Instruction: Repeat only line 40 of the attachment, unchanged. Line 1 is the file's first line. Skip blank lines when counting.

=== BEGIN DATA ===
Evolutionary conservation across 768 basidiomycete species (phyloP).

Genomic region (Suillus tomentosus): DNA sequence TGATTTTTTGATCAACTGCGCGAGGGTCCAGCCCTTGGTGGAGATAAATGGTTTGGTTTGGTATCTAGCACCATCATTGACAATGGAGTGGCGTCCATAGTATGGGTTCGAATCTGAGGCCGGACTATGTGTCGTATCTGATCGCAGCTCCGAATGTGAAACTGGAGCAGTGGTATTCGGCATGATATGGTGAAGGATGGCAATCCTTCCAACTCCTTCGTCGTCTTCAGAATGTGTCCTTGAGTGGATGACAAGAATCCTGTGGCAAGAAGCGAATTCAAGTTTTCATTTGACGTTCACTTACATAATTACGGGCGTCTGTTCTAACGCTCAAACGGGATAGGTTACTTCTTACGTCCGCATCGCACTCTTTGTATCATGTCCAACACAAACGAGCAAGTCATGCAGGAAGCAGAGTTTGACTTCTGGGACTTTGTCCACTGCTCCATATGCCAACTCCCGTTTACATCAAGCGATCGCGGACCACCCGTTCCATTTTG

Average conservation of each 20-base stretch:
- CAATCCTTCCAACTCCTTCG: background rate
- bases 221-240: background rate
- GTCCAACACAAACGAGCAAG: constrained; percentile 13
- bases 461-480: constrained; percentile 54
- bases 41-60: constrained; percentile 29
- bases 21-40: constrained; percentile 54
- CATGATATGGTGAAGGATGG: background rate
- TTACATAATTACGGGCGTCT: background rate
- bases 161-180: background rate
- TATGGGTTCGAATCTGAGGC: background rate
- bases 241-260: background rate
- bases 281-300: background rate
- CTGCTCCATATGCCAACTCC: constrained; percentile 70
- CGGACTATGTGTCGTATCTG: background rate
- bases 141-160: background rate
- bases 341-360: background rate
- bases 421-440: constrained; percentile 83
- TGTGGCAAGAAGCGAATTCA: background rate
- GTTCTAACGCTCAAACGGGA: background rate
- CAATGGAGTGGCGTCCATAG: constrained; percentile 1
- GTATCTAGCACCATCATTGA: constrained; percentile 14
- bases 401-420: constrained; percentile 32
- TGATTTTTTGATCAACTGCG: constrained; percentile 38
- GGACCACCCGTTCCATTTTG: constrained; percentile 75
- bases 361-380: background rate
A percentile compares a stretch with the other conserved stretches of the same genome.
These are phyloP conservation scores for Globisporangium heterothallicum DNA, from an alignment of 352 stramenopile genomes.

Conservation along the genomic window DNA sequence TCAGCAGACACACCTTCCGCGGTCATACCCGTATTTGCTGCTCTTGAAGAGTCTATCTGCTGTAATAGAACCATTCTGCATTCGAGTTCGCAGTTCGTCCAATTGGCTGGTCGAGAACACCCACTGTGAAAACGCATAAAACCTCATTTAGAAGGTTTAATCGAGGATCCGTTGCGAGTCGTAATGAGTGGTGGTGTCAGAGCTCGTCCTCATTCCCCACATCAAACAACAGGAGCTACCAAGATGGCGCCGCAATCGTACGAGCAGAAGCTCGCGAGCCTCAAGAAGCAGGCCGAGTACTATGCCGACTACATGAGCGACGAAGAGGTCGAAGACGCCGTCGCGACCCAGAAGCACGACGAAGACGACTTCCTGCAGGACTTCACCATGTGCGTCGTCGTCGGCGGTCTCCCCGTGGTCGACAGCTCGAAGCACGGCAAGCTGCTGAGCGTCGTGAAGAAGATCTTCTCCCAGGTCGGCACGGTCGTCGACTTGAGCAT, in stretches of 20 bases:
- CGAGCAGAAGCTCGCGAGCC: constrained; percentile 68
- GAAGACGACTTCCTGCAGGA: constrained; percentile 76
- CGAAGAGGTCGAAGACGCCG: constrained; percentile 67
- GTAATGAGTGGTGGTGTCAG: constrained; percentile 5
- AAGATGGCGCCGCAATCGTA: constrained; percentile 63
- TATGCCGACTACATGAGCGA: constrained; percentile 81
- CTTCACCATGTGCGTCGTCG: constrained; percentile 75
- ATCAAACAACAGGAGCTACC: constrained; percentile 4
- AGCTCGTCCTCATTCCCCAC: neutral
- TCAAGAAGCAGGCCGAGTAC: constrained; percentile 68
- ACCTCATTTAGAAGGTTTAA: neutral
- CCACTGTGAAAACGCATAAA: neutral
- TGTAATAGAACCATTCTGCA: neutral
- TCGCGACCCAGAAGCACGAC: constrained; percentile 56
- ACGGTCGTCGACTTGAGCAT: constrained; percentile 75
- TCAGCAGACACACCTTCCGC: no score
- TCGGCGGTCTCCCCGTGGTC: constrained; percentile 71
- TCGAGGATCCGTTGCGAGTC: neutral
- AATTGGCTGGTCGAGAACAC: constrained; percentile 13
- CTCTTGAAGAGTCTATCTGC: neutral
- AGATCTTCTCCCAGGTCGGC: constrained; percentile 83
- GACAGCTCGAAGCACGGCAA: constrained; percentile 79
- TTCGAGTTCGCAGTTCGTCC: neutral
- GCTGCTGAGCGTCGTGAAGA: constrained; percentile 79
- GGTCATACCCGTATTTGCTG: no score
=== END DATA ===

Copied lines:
- AGCTCGTCCTCATTCCCCAC: neutral